AI and Slovakia: Labor cost to become less important
Artificial intelligence (AI) fueling 4.0 Industrial Revolution has put on center stage several questions in the context of a converging economy, such as the one of Slovakia. Will the introduction of AI help the main pillars of the Slovak economy such as FDI-owned manufacturing industries? Which policy challenges and risks will it bring to the fore?
In a nutshell, for Slovakia AI introduction will likely be good and bad news at the same time. Coming introduction of AI technologies will drive down labor to output ratios on a company level and will thus mean that the labor cost will become much less important for investment decisions. On one hand, it will be good news because AI introduction will lead to a reduction of the importance of labor costs in certain sectors as the competitive factor and will blunt incentives for the existing manufacturing plants to leave Slovakia and move eastward driven by convergence– as it might be happening otherwise.
However, it also means that for a country such as Slovakia it will likely be much harder to acquire future FDI since the advantage of low labor cost as a competitive factor will be significantly reduced in AI intensive sectors. Things like quality of the business environment, tax regime or reduction of country risk through a better institutional environment will matter relatively more. More generally, it means we might thus move into the world where soft factors such as business/institutional environment matter more for investment decisions than the labor cost.
Sector-level wise, at the national policy level in Slovakia, one should focus efforts to attract FDI in areas where AI will not make much difference and a ratio of wage bill to output remains significant (such as tourism, hospitality, some other services). This is because attempts to lure FDI – bar strong improvements in the institutional arena – where wages do not constitute a high share of output anymore would likely prove futile.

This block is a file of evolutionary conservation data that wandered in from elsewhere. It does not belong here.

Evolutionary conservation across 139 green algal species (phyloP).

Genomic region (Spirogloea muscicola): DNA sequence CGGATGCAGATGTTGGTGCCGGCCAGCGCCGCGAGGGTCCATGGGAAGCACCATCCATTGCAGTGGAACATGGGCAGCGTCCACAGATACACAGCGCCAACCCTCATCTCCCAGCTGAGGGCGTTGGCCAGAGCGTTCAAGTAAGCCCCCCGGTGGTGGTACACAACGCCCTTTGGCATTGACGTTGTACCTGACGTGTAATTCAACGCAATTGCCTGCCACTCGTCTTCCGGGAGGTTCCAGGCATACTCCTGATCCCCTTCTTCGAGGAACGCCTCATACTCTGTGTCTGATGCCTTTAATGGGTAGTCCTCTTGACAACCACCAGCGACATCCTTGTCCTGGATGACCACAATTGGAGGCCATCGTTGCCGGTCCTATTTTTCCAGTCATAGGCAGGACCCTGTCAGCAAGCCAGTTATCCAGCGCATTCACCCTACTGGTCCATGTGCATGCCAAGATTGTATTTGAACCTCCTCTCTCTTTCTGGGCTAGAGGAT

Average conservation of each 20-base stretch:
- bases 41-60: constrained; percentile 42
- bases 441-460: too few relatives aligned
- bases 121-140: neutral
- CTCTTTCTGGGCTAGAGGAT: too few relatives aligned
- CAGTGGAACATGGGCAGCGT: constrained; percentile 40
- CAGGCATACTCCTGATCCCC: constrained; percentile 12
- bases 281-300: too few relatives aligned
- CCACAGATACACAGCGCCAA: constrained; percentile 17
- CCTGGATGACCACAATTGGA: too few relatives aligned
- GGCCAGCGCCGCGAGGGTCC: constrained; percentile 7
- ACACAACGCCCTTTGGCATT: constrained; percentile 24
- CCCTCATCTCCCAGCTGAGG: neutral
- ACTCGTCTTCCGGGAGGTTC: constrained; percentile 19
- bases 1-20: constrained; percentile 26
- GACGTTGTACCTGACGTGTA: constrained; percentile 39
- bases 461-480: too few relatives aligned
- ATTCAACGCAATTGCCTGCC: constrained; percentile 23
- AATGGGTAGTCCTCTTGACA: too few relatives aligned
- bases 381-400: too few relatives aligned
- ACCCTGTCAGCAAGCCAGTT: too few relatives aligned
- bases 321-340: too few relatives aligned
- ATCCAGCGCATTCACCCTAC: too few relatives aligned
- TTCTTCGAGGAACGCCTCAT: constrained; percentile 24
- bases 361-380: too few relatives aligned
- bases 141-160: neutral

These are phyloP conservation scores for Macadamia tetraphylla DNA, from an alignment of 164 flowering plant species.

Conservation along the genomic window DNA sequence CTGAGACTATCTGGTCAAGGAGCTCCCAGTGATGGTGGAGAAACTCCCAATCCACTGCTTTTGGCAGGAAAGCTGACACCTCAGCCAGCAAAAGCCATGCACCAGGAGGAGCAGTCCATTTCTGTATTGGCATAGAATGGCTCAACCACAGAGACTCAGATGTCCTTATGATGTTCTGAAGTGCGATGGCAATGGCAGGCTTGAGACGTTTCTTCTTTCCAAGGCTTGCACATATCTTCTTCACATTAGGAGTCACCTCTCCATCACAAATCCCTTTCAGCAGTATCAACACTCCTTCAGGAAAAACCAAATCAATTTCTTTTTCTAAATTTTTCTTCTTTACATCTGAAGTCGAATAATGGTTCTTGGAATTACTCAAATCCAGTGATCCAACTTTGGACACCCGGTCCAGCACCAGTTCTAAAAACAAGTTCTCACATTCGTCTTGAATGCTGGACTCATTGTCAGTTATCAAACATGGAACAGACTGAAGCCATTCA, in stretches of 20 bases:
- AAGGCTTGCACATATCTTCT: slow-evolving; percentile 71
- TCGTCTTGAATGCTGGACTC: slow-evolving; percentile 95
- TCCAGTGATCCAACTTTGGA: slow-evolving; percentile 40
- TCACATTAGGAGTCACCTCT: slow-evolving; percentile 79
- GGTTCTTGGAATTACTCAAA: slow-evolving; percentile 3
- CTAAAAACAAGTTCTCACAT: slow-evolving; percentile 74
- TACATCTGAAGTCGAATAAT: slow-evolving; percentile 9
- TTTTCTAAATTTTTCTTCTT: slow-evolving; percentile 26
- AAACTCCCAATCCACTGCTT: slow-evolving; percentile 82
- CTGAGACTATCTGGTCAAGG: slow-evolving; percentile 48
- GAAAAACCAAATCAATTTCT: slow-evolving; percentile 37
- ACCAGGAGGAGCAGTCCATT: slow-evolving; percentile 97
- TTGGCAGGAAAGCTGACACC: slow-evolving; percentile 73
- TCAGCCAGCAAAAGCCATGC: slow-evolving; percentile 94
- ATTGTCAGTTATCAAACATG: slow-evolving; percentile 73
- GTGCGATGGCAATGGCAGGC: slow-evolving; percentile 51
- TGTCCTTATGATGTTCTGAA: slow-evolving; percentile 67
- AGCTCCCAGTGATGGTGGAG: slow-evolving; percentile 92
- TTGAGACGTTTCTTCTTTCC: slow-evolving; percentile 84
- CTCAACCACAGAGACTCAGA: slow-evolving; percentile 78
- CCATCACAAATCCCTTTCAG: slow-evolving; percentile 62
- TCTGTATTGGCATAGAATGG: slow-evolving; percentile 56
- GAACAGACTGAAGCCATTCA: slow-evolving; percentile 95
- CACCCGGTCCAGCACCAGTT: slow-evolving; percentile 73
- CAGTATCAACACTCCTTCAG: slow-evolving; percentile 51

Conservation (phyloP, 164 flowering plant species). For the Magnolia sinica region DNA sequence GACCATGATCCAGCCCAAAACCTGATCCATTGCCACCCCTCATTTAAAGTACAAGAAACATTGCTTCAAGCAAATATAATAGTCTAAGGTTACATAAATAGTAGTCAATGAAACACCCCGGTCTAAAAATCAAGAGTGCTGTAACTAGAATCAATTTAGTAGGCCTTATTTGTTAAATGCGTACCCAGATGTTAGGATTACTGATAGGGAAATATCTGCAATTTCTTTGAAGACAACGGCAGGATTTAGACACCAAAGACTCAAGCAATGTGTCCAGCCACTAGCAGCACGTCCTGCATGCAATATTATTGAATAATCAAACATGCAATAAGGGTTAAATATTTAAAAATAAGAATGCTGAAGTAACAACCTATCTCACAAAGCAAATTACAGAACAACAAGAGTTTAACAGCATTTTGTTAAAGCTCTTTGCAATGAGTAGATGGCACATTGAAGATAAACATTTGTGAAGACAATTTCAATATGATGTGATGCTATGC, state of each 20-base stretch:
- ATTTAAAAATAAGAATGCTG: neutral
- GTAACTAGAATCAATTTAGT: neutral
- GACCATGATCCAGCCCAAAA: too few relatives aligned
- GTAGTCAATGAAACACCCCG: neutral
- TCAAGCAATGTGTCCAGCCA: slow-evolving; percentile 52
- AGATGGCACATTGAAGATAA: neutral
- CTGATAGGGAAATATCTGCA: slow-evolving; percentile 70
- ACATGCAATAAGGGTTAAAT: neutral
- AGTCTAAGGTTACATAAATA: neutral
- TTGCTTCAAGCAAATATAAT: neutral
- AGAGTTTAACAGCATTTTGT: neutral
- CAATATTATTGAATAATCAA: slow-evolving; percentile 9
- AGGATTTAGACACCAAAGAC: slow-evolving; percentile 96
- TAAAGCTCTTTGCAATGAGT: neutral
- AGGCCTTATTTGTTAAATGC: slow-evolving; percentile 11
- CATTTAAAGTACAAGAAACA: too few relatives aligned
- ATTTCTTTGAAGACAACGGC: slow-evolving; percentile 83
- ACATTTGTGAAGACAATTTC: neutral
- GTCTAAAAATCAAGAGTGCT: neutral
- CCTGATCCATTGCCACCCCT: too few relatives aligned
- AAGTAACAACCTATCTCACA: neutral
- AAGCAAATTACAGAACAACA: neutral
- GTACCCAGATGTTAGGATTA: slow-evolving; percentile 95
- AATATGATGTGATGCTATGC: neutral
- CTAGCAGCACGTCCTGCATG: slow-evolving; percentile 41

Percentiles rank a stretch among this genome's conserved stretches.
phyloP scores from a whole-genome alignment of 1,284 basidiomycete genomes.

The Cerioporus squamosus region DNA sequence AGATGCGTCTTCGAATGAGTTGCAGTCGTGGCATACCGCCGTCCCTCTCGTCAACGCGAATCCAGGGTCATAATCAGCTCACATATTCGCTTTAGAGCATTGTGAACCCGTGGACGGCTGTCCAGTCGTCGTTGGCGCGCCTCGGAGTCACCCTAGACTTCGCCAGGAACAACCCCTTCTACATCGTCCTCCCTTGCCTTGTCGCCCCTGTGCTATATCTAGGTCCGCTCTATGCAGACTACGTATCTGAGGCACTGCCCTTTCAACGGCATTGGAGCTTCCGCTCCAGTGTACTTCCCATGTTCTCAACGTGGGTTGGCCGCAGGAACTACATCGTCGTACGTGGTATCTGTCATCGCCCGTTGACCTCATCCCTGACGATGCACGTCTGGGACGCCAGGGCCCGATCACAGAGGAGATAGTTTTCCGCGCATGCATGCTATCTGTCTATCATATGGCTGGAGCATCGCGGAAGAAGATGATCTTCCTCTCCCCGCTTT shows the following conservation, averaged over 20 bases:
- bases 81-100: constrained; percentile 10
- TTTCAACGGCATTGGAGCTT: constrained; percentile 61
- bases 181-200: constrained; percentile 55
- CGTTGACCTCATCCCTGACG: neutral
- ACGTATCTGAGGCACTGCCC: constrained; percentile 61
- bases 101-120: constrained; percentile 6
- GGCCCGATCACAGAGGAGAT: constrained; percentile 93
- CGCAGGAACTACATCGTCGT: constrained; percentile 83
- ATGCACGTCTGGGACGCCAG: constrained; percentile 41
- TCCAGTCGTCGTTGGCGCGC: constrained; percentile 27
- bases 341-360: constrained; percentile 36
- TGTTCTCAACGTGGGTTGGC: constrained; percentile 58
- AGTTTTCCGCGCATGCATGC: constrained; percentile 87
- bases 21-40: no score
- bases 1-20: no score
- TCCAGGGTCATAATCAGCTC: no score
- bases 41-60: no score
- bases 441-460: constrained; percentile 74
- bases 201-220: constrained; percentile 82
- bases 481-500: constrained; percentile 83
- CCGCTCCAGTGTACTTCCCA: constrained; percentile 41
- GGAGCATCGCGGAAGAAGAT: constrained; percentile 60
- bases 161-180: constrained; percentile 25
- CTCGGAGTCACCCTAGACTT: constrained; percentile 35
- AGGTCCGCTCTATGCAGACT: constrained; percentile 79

AI likely to suppress incentives for FDI
More generally, the application of AI to manufacturing will likely lead to a reduction of downhill FDIs globally in the future. A little speculatively, pending AI machines installation projects may even already explain some of the recent fall in cross-border FDI in 2018. The world with much less FDI puts a premium on domestic economic policies to nurture home companies and fuel domestic economic growth.
The quality of human capital will continue to matter and its relatively low cost may be a driver for certain inward investments (such as shared services) in sectors where there is still a high share of labor compensation on output. Investment in the country’s human capital should thus remain important – after-all, AI machines dominated factories will require the presence of super-sophisticated managers/engineers. Tax incentives, among other reform measures, for support of the sector of lifelong learning, would go a long way towards further beefing up the domestic educational sector which should educate such experts.
Given that future incoming FDI will likely slow down – at least in those sectors where robots can replace humans – much higher effort should be focused on building a domestic enterprise sector via start-ups support and different schemes of nurturing domestic entrepreneurship.
Less developed world: Convergence endangered?
If the simplified discourse above is correct, implications of it do not seem necessarily only positive for less developed countries and challenges they are facing. Given that their business and institutional environments are relatively weak and the labor cost is a primary competitive advantage factor, FDI in sectors where robots can replace humans will likely be not lured to such areas to the same extent as before. Some FDI factories might even migrate uphill to areas with better business, tax and institutional environment since the importance of labor cost will be so drastically reduced. Bottlenecks on markets with super-sophisticated managers/engineers to run such AI-intensive factories may contribute to that as well. It could also lead to the race to the bottom regarding environmental standards as less developed countries try to compete on non-labor cost factors. Whether AI heavily applied to the manufacturing sector also means a higher probability of middle-income trap incidence for countries such as Slovakia is worth pondering too. Focusing on substantially upgrading the business and institutional environment and supporting domestic start-up scene in middle-income countries like Slovakia could certainly help avert such scenarios.
Vladimir Zlacky, LookingEast.eu
Bratislava, 26 JUne 2019